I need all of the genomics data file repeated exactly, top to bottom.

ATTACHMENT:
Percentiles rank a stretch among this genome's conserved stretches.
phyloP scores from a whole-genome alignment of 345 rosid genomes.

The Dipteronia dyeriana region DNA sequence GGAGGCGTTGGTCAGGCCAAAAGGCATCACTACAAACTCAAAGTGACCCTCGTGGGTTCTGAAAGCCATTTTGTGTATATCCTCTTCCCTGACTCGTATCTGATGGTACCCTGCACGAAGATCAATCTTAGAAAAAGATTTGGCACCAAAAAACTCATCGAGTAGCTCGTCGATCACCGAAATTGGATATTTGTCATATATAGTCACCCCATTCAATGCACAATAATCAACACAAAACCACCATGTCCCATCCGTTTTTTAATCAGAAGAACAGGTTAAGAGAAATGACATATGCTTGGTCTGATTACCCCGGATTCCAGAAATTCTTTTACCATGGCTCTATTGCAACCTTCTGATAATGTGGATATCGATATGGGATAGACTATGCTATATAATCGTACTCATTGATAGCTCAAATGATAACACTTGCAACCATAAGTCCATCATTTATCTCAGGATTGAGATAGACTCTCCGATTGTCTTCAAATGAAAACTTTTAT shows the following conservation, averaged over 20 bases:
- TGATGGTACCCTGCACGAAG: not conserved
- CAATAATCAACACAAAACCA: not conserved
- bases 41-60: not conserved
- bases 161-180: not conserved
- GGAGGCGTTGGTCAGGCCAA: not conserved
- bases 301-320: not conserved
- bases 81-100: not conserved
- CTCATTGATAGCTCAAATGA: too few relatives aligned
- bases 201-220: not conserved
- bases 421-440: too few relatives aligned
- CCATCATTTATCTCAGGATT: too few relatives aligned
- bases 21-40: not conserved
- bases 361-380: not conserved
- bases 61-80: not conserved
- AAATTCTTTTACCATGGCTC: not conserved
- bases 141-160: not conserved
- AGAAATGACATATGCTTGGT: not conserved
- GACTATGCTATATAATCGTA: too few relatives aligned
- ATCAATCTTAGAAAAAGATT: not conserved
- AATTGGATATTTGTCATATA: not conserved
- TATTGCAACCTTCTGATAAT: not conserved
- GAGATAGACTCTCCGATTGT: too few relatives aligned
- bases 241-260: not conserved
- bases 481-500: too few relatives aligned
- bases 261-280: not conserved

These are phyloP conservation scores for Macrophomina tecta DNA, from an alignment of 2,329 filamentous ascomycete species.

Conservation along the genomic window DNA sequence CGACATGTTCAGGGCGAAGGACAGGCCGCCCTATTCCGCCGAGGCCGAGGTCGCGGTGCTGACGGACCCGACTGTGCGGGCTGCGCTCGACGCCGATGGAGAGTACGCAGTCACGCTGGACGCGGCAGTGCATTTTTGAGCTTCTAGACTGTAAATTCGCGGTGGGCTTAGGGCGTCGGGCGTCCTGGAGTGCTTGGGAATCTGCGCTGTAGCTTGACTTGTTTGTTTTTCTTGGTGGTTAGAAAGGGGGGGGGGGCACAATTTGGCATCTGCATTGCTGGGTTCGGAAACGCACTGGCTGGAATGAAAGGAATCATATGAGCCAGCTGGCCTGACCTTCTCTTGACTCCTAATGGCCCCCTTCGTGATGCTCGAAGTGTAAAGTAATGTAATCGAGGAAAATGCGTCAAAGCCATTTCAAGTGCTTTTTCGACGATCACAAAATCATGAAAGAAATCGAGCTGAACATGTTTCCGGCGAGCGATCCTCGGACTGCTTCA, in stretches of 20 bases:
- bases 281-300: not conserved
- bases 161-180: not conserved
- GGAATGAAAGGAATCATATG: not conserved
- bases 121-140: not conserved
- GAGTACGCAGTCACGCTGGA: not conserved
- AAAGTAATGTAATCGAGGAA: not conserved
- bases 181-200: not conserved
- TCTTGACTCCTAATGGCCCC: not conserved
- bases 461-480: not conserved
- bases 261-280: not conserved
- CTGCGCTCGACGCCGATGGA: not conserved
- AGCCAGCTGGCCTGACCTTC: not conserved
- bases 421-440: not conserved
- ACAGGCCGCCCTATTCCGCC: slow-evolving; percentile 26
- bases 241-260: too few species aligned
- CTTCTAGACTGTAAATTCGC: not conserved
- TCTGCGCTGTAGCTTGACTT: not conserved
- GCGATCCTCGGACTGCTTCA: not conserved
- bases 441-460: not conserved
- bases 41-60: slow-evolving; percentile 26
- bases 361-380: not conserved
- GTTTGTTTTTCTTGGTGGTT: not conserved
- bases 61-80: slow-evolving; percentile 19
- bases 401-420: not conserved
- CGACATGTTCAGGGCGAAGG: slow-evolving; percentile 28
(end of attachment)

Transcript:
Percentiles rank a stretch among this genome's conserved stretches.
phyloP scores from a whole-genome alignment of 345 rosid genomes.

The Dipteronia dyeriana region DNA sequence GGAGGCGTTGGTCAGGCCAAAAGGCATCACTACAAACTCAAAGTGACCCTCGTGGGTTCTGAAAGCCATTTTGTGTATATCCTCTTCCCTGACTCGTATCTGATGGTACCCTGCACGAAGATCAATCTTAGAAAAAGATTTGGCACCAAAAAACTCATCGAGTAGCTCGTCGATCACCGAAATTGGATATTTGTCATATATAGTCACCCCATTCAATGCACAATAATCAACACAAAACCACCATGTCCCATCCGTTTTTTAATCAGAAGAACAGGTTAAGAGAAATGACATATGCTTGGTCTGATTACCCCGGATTCCAGAAATTCTTTTACCATGGCTCTATTGCAACCTTCTGATAATGTGGATATCGATATGGGATAGACTATGCTATATAATCGTACTCATTGATAGCTCAAATGATAACACTTGCAACCATAAGTCCATCATTTATCTCAGGATTGAGATAGACTCTCCGATTGTCTTCAAATGAAAACTTTTAT shows the following conservation, averaged over 20 bases:
- TGATGGTACCCTGCACGAAG: not conserved
- CAATAATCAACACAAAACCA: not conserved
- bases 41-60: not conserved
- bases 161-180: not conserved
- GGAGGCGTTGGTCAGGCCAA: not conserved
- bases 301-320: not conserved
- bases 81-100: not conserved
- CTCATTGATAGCTCAAATGA: too few relatives aligned
- bases 201-220: not conserved
- bases 421-440: too few relatives aligned
- CCATCATTTATCTCAGGATT: too few relatives aligned
- bases 21-40: not conserved
- bases 361-380: not conserved
- bases 61-80: not conserved
- AAATTCTTTTACCATGGCTC: not conserved
- bases 141-160: not conserved
- AGAAATGACATATGCTTGGT: not conserved
- GACTATGCTATATAATCGTA: too few relatives aligned
- ATCAATCTTAGAAAAAGATT: not conserved
- AATTGGATATTTGTCATATA: not conserved
- TATTGCAACCTTCTGATAAT: not conserved
- GAGATAGACTCTCCGATTGT: too few relatives aligned
- bases 241-260: not conserved
- bases 481-500: too few relatives aligned
- bases 261-280: not conserved

These are phyloP conservation scores for Macrophomina tecta DNA, from an alignment of 2,329 filamentous ascomycete species.

Conservation along the genomic window DNA sequence CGACATGTTCAGGGCGAAGGACAGGCCGCCCTATTCCGCCGAGGCCGAGGTCGCGGTGCTGACGGACCCGACTGTGCGGGCTGCGCTCGACGCCGATGGAGAGTACGCAGTCACGCTGGACGCGGCAGTGCATTTTTGAGCTTCTAGACTGTAAATTCGCGGTGGGCTTAGGGCGTCGGGCGTCCTGGAGTGCTTGGGAATCTGCGCTGTAGCTTGACTTGTTTGTTTTTCTTGGTGGTTAGAAAGGGGGGGGGGGCACAATTTGGCATCTGCATTGCTGGGTTCGGAAACGCACTGGCTGGAATGAAAGGAATCATATGAGCCAGCTGGCCTGACCTTCTCTTGACTCCTAATGGCCCCCTTCGTGATGCTCGAAGTGTAAAGTAATGTAATCGAGGAAAATGCGTCAAAGCCATTTCAAGTGCTTTTTCGACGATCACAAAATCATGAAAGAAATCGAGCTGAACATGTTTCCGGCGAGCGATCCTCGGACTGCTTCA, in stretches of 20 bases:
- bases 281-300: not conserved
- bases 161-180: not conserved
- GGAATGAAAGGAATCATATG: not conserved
- bases 121-140: not conserved
- GAGTACGCAGTCACGCTGGA: not conserved
- AAAGTAATGTAATCGAGGAA: not conserved
- bases 181-200: not conserved
- TCTTGACTCCTAATGGCCCC: not conserved
- bases 461-480: not conserved
- bases 261-280: not conserved
- CTGCGCTCGACGCCGATGGA: not conserved
- AGCCAGCTGGCCTGACCTTC: not conserved
- bases 421-440: not conserved
- ACAGGCCGCCCTATTCCGCC: slow-evolving; percentile 26
- bases 241-260: too few species aligned
- CTTCTAGACTGTAAATTCGC: not conserved
- TCTGCGCTGTAGCTTGACTT: not conserved
- GCGATCCTCGGACTGCTTCA: not conserved
- bases 441-460: not conserved
- bases 41-60: slow-evolving; percentile 26
- bases 361-380: not conserved
- GTTTGTTTTTCTTGGTGGTT: not conserved
- bases 61-80: slow-evolving; percentile 19
- bases 401-420: not conserved
- CGACATGTTCAGGGCGAAGG: slow-evolving; percentile 28